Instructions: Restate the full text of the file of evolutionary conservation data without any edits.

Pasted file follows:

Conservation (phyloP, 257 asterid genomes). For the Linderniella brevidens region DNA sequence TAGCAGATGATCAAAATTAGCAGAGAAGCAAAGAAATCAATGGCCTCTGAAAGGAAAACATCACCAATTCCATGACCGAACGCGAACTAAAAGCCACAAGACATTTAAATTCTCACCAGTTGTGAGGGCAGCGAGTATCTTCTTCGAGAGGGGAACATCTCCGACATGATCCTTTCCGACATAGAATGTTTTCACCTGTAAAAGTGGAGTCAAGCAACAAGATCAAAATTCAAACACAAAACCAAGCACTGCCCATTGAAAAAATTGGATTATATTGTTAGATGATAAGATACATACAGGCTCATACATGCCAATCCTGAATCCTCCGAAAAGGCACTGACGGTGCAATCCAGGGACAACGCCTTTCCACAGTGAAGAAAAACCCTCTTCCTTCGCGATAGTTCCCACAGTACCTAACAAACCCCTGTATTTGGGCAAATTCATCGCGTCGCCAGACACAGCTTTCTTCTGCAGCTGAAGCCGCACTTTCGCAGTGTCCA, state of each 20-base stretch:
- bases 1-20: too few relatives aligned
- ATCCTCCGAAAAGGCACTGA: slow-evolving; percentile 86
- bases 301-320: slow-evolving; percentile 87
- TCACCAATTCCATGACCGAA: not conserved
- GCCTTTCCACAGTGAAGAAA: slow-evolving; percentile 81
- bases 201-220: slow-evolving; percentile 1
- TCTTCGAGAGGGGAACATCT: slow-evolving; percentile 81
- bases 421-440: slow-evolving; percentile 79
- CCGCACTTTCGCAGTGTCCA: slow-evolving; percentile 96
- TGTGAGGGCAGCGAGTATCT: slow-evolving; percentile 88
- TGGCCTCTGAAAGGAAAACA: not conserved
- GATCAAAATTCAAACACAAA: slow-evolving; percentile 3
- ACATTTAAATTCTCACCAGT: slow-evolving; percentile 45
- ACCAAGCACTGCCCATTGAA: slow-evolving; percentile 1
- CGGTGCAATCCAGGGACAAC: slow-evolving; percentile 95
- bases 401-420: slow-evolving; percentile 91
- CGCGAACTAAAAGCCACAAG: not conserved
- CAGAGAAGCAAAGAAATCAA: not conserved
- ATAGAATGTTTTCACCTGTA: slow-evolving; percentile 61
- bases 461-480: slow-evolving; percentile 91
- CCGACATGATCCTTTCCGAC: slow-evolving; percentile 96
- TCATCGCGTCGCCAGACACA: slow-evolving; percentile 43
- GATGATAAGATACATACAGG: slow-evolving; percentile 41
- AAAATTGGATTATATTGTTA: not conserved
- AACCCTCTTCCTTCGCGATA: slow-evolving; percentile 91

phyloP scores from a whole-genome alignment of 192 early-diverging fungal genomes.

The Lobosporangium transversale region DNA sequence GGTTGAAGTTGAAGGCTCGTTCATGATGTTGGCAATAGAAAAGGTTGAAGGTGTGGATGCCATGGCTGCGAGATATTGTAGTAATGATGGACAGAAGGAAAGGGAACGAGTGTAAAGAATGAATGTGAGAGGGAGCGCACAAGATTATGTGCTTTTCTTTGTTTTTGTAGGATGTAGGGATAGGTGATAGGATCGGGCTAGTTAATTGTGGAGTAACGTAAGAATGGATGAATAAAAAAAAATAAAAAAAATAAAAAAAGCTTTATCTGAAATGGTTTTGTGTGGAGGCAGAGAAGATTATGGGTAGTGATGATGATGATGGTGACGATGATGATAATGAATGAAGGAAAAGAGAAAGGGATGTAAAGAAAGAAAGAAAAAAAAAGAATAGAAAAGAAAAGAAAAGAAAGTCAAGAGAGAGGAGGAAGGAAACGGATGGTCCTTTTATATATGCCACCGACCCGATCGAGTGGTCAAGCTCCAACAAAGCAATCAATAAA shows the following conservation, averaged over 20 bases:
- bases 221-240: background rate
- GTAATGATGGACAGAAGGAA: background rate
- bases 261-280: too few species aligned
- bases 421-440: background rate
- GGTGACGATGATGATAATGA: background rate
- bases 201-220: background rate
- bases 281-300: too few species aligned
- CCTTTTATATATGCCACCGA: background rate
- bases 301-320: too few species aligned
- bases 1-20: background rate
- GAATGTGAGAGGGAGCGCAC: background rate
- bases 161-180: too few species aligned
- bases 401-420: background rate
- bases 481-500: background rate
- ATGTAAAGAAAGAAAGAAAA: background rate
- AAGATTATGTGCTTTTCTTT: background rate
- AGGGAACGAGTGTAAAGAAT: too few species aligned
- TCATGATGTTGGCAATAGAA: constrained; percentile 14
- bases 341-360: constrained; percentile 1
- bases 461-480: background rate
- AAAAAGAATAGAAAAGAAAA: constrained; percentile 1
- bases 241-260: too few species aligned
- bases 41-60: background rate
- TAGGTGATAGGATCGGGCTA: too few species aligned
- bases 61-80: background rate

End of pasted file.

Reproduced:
Conservation (phyloP, 257 asterid genomes). For the Linderniella brevidens region DNA sequence TAGCAGATGATCAAAATTAGCAGAGAAGCAAAGAAATCAATGGCCTCTGAAAGGAAAACATCACCAATTCCATGACCGAACGCGAACTAAAAGCCACAAGACATTTAAATTCTCACCAGTTGTGAGGGCAGCGAGTATCTTCTTCGAGAGGGGAACATCTCCGACATGATCCTTTCCGACATAGAATGTTTTCACCTGTAAAAGTGGAGTCAAGCAACAAGATCAAAATTCAAACACAAAACCAAGCACTGCCCATTGAAAAAATTGGATTATATTGTTAGATGATAAGATACATACAGGCTCATACATGCCAATCCTGAATCCTCCGAAAAGGCACTGACGGTGCAATCCAGGGACAACGCCTTTCCACAGTGAAGAAAAACCCTCTTCCTTCGCGATAGTTCCCACAGTACCTAACAAACCCCTGTATTTGGGCAAATTCATCGCGTCGCCAGACACAGCTTTCTTCTGCAGCTGAAGCCGCACTTTCGCAGTGTCCA, state of each 20-base stretch:
- bases 1-20: too few relatives aligned
- ATCCTCCGAAAAGGCACTGA: slow-evolving; percentile 86
- bases 301-320: slow-evolving; percentile 87
- TCACCAATTCCATGACCGAA: not conserved
- GCCTTTCCACAGTGAAGAAA: slow-evolving; percentile 81
- bases 201-220: slow-evolving; percentile 1
- TCTTCGAGAGGGGAACATCT: slow-evolving; percentile 81
- bases 421-440: slow-evolving; percentile 79
- CCGCACTTTCGCAGTGTCCA: slow-evolving; percentile 96
- TGTGAGGGCAGCGAGTATCT: slow-evolving; percentile 88
- TGGCCTCTGAAAGGAAAACA: not conserved
- GATCAAAATTCAAACACAAA: slow-evolving; percentile 3
- ACATTTAAATTCTCACCAGT: slow-evolving; percentile 45
- ACCAAGCACTGCCCATTGAA: slow-evolving; percentile 1
- CGGTGCAATCCAGGGACAAC: slow-evolving; percentile 95
- bases 401-420: slow-evolving; percentile 91
- CGCGAACTAAAAGCCACAAG: not conserved
- CAGAGAAGCAAAGAAATCAA: not conserved
- ATAGAATGTTTTCACCTGTA: slow-evolving; percentile 61
- bases 461-480: slow-evolving; percentile 91
- CCGACATGATCCTTTCCGAC: slow-evolving; percentile 96
- TCATCGCGTCGCCAGACACA: slow-evolving; percentile 43
- GATGATAAGATACATACAGG: slow-evolving; percentile 41
- AAAATTGGATTATATTGTTA: not conserved
- AACCCTCTTCCTTCGCGATA: slow-evolving; percentile 91

phyloP scores from a whole-genome alignment of 192 early-diverging fungal genomes.

The Lobosporangium transversale region DNA sequence GGTTGAAGTTGAAGGCTCGTTCATGATGTTGGCAATAGAAAAGGTTGAAGGTGTGGATGCCATGGCTGCGAGATATTGTAGTAATGATGGACAGAAGGAAAGGGAACGAGTGTAAAGAATGAATGTGAGAGGGAGCGCACAAGATTATGTGCTTTTCTTTGTTTTTGTAGGATGTAGGGATAGGTGATAGGATCGGGCTAGTTAATTGTGGAGTAACGTAAGAATGGATGAATAAAAAAAAATAAAAAAAATAAAAAAAGCTTTATCTGAAATGGTTTTGTGTGGAGGCAGAGAAGATTATGGGTAGTGATGATGATGATGGTGACGATGATGATAATGAATGAAGGAAAAGAGAAAGGGATGTAAAGAAAGAAAGAAAAAAAAAGAATAGAAAAGAAAAGAAAAGAAAGTCAAGAGAGAGGAGGAAGGAAACGGATGGTCCTTTTATATATGCCACCGACCCGATCGAGTGGTCAAGCTCCAACAAAGCAATCAATAAA shows the following conservation, averaged over 20 bases:
- bases 221-240: background rate
- GTAATGATGGACAGAAGGAA: background rate
- bases 261-280: too few species aligned
- bases 421-440: background rate
- GGTGACGATGATGATAATGA: background rate
- bases 201-220: background rate
- bases 281-300: too few species aligned
- CCTTTTATATATGCCACCGA: background rate
- bases 301-320: too few species aligned
- bases 1-20: background rate
- GAATGTGAGAGGGAGCGCAC: background rate
- bases 161-180: too few species aligned
- bases 401-420: background rate
- bases 481-500: background rate
- ATGTAAAGAAAGAAAGAAAA: background rate
- AAGATTATGTGCTTTTCTTT: background rate
- AGGGAACGAGTGTAAAGAAT: too few species aligned
- TCATGATGTTGGCAATAGAA: constrained; percentile 14
- bases 341-360: constrained; percentile 1
- bases 461-480: background rate
- AAAAAGAATAGAAAAGAAAA: constrained; percentile 1
- bases 241-260: too few species aligned
- bases 41-60: background rate
- TAGGTGATAGGATCGGGCTA: too few species aligned
- bases 61-80: background rate